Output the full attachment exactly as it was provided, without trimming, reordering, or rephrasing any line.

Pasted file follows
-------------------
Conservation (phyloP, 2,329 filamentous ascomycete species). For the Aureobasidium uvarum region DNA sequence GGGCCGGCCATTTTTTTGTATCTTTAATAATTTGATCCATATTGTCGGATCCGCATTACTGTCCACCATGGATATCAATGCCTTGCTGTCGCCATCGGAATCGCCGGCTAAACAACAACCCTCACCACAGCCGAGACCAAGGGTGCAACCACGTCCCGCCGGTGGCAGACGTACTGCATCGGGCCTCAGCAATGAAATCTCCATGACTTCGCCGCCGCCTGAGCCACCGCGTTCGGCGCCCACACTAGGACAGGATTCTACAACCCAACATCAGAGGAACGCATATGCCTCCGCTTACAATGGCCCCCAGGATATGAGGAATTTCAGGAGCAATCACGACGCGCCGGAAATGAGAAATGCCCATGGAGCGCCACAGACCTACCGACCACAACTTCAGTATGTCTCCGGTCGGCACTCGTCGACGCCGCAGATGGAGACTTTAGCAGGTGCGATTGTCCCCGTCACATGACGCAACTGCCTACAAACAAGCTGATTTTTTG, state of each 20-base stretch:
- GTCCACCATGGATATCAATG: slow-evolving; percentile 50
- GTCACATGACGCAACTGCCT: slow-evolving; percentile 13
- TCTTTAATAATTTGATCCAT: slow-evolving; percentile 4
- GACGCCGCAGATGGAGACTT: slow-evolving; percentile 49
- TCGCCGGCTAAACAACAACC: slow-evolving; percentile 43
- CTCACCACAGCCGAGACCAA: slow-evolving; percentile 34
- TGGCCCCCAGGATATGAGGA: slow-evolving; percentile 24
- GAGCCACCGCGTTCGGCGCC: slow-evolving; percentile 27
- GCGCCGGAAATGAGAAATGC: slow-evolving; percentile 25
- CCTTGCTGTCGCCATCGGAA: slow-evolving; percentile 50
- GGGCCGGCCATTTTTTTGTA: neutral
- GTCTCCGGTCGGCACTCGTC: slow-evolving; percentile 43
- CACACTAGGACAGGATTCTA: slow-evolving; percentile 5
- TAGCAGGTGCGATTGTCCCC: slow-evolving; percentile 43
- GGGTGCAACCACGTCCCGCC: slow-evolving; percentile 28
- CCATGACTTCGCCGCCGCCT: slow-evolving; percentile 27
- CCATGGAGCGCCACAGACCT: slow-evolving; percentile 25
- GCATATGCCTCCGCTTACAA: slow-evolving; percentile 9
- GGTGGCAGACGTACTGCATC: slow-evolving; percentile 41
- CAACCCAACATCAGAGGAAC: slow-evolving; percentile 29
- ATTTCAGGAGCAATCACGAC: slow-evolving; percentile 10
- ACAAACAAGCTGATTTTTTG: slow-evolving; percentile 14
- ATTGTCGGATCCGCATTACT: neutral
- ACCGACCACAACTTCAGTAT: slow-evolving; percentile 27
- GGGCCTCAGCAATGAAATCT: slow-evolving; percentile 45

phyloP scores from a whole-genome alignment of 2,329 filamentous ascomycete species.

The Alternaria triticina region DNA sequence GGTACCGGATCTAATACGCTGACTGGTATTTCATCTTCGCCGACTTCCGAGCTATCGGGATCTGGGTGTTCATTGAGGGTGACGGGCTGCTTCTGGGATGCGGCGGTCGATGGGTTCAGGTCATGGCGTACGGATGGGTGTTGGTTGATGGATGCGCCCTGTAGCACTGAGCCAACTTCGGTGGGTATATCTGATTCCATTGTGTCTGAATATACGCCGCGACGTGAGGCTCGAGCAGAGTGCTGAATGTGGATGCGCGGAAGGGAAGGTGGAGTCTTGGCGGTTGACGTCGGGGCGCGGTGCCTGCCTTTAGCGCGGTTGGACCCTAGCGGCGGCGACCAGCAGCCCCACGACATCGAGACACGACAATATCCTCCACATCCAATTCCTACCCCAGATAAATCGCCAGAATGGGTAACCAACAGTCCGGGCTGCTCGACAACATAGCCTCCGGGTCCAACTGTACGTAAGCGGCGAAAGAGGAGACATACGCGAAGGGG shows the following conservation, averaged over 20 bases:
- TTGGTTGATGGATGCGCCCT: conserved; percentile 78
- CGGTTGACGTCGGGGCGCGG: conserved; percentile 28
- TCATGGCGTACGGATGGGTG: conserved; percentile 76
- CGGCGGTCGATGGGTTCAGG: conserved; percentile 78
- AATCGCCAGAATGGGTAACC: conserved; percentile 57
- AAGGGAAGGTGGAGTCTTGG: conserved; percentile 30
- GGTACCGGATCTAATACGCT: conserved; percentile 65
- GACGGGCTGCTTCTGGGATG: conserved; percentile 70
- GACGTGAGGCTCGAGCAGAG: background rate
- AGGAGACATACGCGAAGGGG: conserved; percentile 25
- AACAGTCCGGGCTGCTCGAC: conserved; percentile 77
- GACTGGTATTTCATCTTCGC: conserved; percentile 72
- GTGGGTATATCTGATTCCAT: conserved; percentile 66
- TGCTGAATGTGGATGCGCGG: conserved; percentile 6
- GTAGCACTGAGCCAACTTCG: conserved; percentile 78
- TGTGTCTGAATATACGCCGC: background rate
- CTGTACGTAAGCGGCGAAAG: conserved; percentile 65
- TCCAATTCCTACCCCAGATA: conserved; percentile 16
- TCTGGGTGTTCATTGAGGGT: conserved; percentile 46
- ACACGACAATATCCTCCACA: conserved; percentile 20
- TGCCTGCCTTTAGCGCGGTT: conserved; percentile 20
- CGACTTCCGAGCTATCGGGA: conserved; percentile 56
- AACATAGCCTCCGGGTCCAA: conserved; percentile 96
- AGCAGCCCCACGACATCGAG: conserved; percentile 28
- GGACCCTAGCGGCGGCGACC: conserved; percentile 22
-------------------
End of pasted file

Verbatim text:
Conservation (phyloP, 2,329 filamentous ascomycete species). For the Aureobasidium uvarum region DNA sequence GGGCCGGCCATTTTTTTGTATCTTTAATAATTTGATCCATATTGTCGGATCCGCATTACTGTCCACCATGGATATCAATGCCTTGCTGTCGCCATCGGAATCGCCGGCTAAACAACAACCCTCACCACAGCCGAGACCAAGGGTGCAACCACGTCCCGCCGGTGGCAGACGTACTGCATCGGGCCTCAGCAATGAAATCTCCATGACTTCGCCGCCGCCTGAGCCACCGCGTTCGGCGCCCACACTAGGACAGGATTCTACAACCCAACATCAGAGGAACGCATATGCCTCCGCTTACAATGGCCCCCAGGATATGAGGAATTTCAGGAGCAATCACGACGCGCCGGAAATGAGAAATGCCCATGGAGCGCCACAGACCTACCGACCACAACTTCAGTATGTCTCCGGTCGGCACTCGTCGACGCCGCAGATGGAGACTTTAGCAGGTGCGATTGTCCCCGTCACATGACGCAACTGCCTACAAACAAGCTGATTTTTTG, state of each 20-base stretch:
- GTCCACCATGGATATCAATG: slow-evolving; percentile 50
- GTCACATGACGCAACTGCCT: slow-evolving; percentile 13
- TCTTTAATAATTTGATCCAT: slow-evolving; percentile 4
- GACGCCGCAGATGGAGACTT: slow-evolving; percentile 49
- TCGCCGGCTAAACAACAACC: slow-evolving; percentile 43
- CTCACCACAGCCGAGACCAA: slow-evolving; percentile 34
- TGGCCCCCAGGATATGAGGA: slow-evolving; percentile 24
- GAGCCACCGCGTTCGGCGCC: slow-evolving; percentile 27
- GCGCCGGAAATGAGAAATGC: slow-evolving; percentile 25
- CCTTGCTGTCGCCATCGGAA: slow-evolving; percentile 50
- GGGCCGGCCATTTTTTTGTA: neutral
- GTCTCCGGTCGGCACTCGTC: slow-evolving; percentile 43
- CACACTAGGACAGGATTCTA: slow-evolving; percentile 5
- TAGCAGGTGCGATTGTCCCC: slow-evolving; percentile 43
- GGGTGCAACCACGTCCCGCC: slow-evolving; percentile 28
- CCATGACTTCGCCGCCGCCT: slow-evolving; percentile 27
- CCATGGAGCGCCACAGACCT: slow-evolving; percentile 25
- GCATATGCCTCCGCTTACAA: slow-evolving; percentile 9
- GGTGGCAGACGTACTGCATC: slow-evolving; percentile 41
- CAACCCAACATCAGAGGAAC: slow-evolving; percentile 29
- ATTTCAGGAGCAATCACGAC: slow-evolving; percentile 10
- ACAAACAAGCTGATTTTTTG: slow-evolving; percentile 14
- ATTGTCGGATCCGCATTACT: neutral
- ACCGACCACAACTTCAGTAT: slow-evolving; percentile 27
- GGGCCTCAGCAATGAAATCT: slow-evolving; percentile 45

phyloP scores from a whole-genome alignment of 2,329 filamentous ascomycete species.

The Alternaria triticina region DNA sequence GGTACCGGATCTAATACGCTGACTGGTATTTCATCTTCGCCGACTTCCGAGCTATCGGGATCTGGGTGTTCATTGAGGGTGACGGGCTGCTTCTGGGATGCGGCGGTCGATGGGTTCAGGTCATGGCGTACGGATGGGTGTTGGTTGATGGATGCGCCCTGTAGCACTGAGCCAACTTCGGTGGGTATATCTGATTCCATTGTGTCTGAATATACGCCGCGACGTGAGGCTCGAGCAGAGTGCTGAATGTGGATGCGCGGAAGGGAAGGTGGAGTCTTGGCGGTTGACGTCGGGGCGCGGTGCCTGCCTTTAGCGCGGTTGGACCCTAGCGGCGGCGACCAGCAGCCCCACGACATCGAGACACGACAATATCCTCCACATCCAATTCCTACCCCAGATAAATCGCCAGAATGGGTAACCAACAGTCCGGGCTGCTCGACAACATAGCCTCCGGGTCCAACTGTACGTAAGCGGCGAAAGAGGAGACATACGCGAAGGGG shows the following conservation, averaged over 20 bases:
- TTGGTTGATGGATGCGCCCT: conserved; percentile 78
- CGGTTGACGTCGGGGCGCGG: conserved; percentile 28
- TCATGGCGTACGGATGGGTG: conserved; percentile 76
- CGGCGGTCGATGGGTTCAGG: conserved; percentile 78
- AATCGCCAGAATGGGTAACC: conserved; percentile 57
- AAGGGAAGGTGGAGTCTTGG: conserved; percentile 30
- GGTACCGGATCTAATACGCT: conserved; percentile 65
- GACGGGCTGCTTCTGGGATG: conserved; percentile 70
- GACGTGAGGCTCGAGCAGAG: background rate
- AGGAGACATACGCGAAGGGG: conserved; percentile 25
- AACAGTCCGGGCTGCTCGAC: conserved; percentile 77
- GACTGGTATTTCATCTTCGC: conserved; percentile 72
- GTGGGTATATCTGATTCCAT: conserved; percentile 66
- TGCTGAATGTGGATGCGCGG: conserved; percentile 6
- GTAGCACTGAGCCAACTTCG: conserved; percentile 78
- TGTGTCTGAATATACGCCGC: background rate
- CTGTACGTAAGCGGCGAAAG: conserved; percentile 65
- TCCAATTCCTACCCCAGATA: conserved; percentile 16
- TCTGGGTGTTCATTGAGGGT: conserved; percentile 46
- ACACGACAATATCCTCCACA: conserved; percentile 20
- TGCCTGCCTTTAGCGCGGTT: conserved; percentile 20
- CGACTTCCGAGCTATCGGGA: conserved; percentile 56
- AACATAGCCTCCGGGTCCAA: conserved; percentile 96
- AGCAGCCCCACGACATCGAG: conserved; percentile 28
- GGACCCTAGCGGCGGCGACC: conserved; percentile 22